5. 5. Pictorial Technology in 1935 An ill-considered questions in 1935 - whether photography and film are arts? Two film theorists’ opinions(Abel Grance & Werfel) were mentioned in the article “Pictorial language has not yet matured because our eyes have not yet adjusted to it” and “The film has not yet realized its true meaning, its real possibilities...” Think about the camera technology using in earliest twenties-century when the era Benjamin living. Black and white Man with a Movie Camera (1926) Mostly no sound
    6. 6. Presence in Time and Space The significance of presence - “The presence of the original is the prerequisite to the concept of authenticity.” What’s that meant? We are now having this ongoing presentation and lecture within this 2 hours (time) and classroom (space). What would be different if we are having a virtual online classroom in the Second Life?What if teaching materials and teaching are scripted into an A.I. virtual lecturer by a real lecturer before class? What are the art value of a human being (the lecturer) in a class room?
    7. 7. Authenticity Lost of controllability - When an original art work is in presence, it can be freely captured by camera at the angle or distance at well. In contrast, after the image of the art work was captured, its camera angle and compositions are fixed. Lost of intimacy - “technical reproduction can put the copy of the original into situations which would be out of reach for the original itself” (p. 214) Manual Reproduction (Actual) vs Process Reproduction (Production) vs Photographic Reproduction (Post production) (p.214) The arising of new reproduction methods makes it harder for us to identify the originality of art works.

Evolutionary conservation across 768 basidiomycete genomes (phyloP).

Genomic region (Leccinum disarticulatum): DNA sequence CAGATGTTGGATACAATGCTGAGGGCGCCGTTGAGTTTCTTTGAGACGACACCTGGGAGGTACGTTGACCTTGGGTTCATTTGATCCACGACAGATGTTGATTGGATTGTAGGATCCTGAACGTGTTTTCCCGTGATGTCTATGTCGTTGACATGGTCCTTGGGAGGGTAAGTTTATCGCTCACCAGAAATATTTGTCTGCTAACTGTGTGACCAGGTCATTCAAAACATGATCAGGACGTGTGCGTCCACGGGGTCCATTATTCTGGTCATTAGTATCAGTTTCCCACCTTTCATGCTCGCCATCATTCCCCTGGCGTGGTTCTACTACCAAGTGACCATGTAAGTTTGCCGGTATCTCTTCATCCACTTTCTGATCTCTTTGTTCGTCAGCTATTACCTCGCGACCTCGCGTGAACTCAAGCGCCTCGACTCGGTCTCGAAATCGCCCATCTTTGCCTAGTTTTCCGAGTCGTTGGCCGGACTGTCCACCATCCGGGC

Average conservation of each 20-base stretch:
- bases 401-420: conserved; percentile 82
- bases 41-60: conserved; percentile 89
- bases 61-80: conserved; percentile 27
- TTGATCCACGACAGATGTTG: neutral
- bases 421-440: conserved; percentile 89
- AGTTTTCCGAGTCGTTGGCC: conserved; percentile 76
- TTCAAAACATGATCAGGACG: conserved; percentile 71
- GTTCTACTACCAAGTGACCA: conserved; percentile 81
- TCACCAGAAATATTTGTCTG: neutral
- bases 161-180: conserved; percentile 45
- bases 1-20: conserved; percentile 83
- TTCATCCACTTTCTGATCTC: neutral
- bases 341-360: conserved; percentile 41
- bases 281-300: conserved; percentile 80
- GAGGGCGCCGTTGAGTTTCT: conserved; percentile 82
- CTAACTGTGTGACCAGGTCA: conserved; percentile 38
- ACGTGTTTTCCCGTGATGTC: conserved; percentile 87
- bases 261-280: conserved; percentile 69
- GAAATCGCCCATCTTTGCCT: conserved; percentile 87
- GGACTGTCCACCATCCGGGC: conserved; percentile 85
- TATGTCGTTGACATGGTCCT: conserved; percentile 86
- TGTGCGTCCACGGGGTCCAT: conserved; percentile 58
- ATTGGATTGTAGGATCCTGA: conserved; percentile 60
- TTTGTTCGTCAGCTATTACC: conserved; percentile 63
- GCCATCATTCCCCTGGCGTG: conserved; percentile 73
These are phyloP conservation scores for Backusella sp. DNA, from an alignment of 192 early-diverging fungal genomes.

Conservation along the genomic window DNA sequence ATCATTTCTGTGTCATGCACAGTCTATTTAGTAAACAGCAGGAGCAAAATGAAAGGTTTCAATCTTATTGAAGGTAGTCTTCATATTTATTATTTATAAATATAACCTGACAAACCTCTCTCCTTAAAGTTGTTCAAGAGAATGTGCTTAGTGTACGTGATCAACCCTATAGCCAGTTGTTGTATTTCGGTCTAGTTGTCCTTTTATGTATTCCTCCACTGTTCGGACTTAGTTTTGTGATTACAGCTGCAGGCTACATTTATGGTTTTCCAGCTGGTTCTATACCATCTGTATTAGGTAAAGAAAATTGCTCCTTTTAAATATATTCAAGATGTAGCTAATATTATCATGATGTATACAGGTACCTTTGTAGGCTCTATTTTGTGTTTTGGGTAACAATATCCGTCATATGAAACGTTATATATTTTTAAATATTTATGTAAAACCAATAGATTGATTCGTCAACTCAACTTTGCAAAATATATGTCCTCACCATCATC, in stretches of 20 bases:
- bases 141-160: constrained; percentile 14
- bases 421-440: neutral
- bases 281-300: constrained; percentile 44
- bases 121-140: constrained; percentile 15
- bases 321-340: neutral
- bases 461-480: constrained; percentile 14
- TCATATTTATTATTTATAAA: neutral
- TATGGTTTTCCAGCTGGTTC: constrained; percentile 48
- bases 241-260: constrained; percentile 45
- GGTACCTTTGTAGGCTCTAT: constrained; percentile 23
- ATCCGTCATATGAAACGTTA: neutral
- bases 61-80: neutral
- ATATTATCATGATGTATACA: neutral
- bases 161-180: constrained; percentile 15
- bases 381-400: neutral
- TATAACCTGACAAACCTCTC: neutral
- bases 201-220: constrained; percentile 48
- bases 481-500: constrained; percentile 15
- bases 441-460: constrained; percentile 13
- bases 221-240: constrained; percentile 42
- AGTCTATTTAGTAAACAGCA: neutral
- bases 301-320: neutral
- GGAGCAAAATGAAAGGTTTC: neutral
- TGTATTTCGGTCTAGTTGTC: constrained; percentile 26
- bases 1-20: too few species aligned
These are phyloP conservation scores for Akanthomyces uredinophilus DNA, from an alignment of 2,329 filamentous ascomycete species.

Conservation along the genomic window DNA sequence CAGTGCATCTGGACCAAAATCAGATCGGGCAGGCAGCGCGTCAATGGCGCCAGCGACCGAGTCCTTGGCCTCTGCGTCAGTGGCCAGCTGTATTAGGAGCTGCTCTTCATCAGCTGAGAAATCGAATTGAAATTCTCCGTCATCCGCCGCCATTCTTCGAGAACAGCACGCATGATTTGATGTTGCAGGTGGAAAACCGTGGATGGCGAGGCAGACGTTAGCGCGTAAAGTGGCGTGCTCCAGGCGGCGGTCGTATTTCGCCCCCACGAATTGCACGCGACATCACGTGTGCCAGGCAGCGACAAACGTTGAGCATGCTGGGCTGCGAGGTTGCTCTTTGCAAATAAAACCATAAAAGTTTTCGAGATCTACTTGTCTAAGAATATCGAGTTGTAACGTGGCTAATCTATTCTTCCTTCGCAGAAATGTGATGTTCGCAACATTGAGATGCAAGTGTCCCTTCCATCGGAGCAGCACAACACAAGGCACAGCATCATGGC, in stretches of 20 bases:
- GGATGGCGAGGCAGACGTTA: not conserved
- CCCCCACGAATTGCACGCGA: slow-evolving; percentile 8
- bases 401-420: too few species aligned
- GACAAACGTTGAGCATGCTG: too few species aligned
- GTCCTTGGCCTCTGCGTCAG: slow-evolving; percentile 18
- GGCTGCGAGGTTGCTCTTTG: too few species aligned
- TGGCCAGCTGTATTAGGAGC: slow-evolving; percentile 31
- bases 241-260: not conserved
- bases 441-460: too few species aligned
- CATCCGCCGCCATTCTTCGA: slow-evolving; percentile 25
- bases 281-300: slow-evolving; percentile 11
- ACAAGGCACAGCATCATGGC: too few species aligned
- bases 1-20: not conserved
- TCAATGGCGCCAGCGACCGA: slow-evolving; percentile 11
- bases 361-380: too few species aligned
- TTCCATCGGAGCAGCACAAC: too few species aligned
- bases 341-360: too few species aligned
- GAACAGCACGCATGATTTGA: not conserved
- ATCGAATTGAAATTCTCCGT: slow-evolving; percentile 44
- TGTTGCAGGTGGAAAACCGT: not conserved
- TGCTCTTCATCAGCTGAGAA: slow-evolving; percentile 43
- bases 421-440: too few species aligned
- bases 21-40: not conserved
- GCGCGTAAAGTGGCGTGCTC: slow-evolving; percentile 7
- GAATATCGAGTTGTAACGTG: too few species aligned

8. 8. Aura - Art Works -1 The unique phenomenon of a distance - e.g. walking in the nature, feel the aura of the natural mountains, sunlight... Cult value or Ritual function - originally art works were created for the religious purpose, they were instruments of magic. Exhibition value - environment conditions in museum: spot lights casting on the objects. Criticism on people who cannot distinguish the A figure of Guanyin from China differences - “To pry an object from its shell, to in 12th to 13 Century destroy its aura, is the mark of a perception whose ‘sense of the universal equality of things’...” (p.217)
    9. 9. Aura - Art Works -2 Problem of Accuracy Colour Scale Texture Cadence #1 (a short span of time) by Robert Owen (Australia, b.1937) In total 259 x 838 cm
    10. 10. Aura on Human Actors - 1 The portrait was the focal point of earliest photography, viewing a portrait of love ones, absent or dead, offer a cult value of the picture for remembrance. Picture taken before the fleeting expression of human face which constitutes the melancholy and incomparable beauty When actors performing before camera, two consequences: Need not respect the performance as an integral whole Lacks the opportunity of the stage actor to adjust to the audience during his performance